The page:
while zeshin continued to expand both his craft and his influence, another artist was teaching innovative lacquerwork in japan: shiramaya shosai. though i've tried, i have not been able to establish any relationship between the two men, but there's a generational difference between them; i believe the second could not have helped but be influenced by the first.

as zeshin was involved with bing, two other of his countrymen moved to paris. shoka tujimura, a student of shosai who would go on to win medals at the panama-pacific exposition in san francisco in 1916, and seizo sugawara. described as everything from a penniless immigrant to a japanese lacquer master, it was this second man who would have a major impact on 20th century craft and design.

In 1898 Seizo Sugawara, a Japanese artisan, immigrated to Paris to help restore lacquer at the Japanese pavilion on the international exhibition of 1900 in Paris.

In 1907 he met Eileen Gray, an Irish architect who started learning urushi after being influenced by him. Following her in 1912, the Swiss designer Jean Dunand too started learning urushi by Gray’s introduction to Sugawara.

Thanks to the Viet- nam- ese urushi, which was abundantly available since the colonization by France together with the traditional urushiurushi technique these two European artists were able to produce numerous urushi arts ware. Sugawara did not return to Japan and died in 1940 in France. It can be said that Sugawara had an influence on the fundament for the European artists to create urushi work by means of the traditional technique, instead of japanning. 2

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Blogger Folded letters said...

Just had to tell you how much I love this blog. It's one of my favorites...you've ed-u-mi-cated a complete ignorant of Japonisme. Now, I notice the elements of Japanese design in less obvious places. I was already aware of the influence during the Arts & Crafts period, but it's been a wonder to see how far Japanese design has influenced.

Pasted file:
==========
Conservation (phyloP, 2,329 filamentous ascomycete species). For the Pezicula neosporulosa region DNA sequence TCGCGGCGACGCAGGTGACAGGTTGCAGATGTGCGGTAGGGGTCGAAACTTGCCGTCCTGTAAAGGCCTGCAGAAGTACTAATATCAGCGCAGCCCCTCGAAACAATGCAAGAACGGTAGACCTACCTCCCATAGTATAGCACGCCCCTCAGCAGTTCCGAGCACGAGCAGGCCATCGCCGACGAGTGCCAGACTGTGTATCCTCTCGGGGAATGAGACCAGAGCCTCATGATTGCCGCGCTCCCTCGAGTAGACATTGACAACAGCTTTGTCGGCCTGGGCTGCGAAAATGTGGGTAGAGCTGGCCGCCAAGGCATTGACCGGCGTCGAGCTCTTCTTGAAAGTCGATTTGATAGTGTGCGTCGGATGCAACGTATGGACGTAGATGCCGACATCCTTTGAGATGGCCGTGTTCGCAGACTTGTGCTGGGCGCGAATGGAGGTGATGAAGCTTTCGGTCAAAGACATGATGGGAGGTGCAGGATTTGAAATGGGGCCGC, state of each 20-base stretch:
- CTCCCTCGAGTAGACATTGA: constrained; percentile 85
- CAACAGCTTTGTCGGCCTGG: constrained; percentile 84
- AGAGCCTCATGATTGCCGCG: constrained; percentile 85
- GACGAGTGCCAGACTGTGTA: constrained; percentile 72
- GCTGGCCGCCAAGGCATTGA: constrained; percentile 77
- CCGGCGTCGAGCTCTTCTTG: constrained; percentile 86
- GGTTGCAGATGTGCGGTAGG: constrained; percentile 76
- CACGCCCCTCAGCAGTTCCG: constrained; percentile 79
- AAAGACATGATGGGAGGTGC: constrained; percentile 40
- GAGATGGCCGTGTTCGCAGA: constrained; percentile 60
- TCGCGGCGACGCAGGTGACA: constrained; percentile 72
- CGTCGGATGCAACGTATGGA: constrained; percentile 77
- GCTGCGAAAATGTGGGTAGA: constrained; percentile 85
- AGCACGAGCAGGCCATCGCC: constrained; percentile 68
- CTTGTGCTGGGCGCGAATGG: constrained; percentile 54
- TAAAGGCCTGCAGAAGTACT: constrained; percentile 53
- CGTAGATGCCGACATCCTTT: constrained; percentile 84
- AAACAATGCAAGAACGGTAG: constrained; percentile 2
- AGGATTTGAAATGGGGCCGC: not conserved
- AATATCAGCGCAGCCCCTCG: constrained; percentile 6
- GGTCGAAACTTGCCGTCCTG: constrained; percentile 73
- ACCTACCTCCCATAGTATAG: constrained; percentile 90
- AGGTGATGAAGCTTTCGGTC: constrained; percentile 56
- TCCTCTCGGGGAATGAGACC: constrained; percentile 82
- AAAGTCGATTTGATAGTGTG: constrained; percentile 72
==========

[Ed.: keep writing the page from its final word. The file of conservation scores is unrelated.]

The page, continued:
10 September, 2009 16:41  
Blogger lotusgreen said...

thank you so much, FL -- to tell the truth, it is wonderful to hear that now and then so i don't shrivel up and crawl away.

for me it's been, like, some things i felt intuitively and so now i'm learning actual information; other things i had read about, or seen, but now it's deeper.

i don't get your 'ed-u-mi-cated,' though i'm sure i should. but along those lines, maybe 'edo-cated' would work too?! ;^)

10 September, 2009 17:05  
Anonymous evan said...

wow. I don't normally have furniture envy, but there are a few screens in this episode of your blog (the Zeshin & the red/orange abstract) that I might be willing to sell internal organs for. Beautiful.
This blog is one of my daily i-surf stops & never disappoints. I don't know if I've ever said thank you, so, thank you. :)

11 September, 2009 11:25  
Blogger lotusgreen said...

evan-- thanks for saying it! (and for reminding me that people actually are reading it even if they don't comment that day)

there is an antique company in paris -- i think they're tajan, with many full color catalogues you can download. you will die. you will consider selling your external organs as well. :^)

do a site search for dunand, then go from there. please let me know if you can't find it.

11 September, 2009 11:46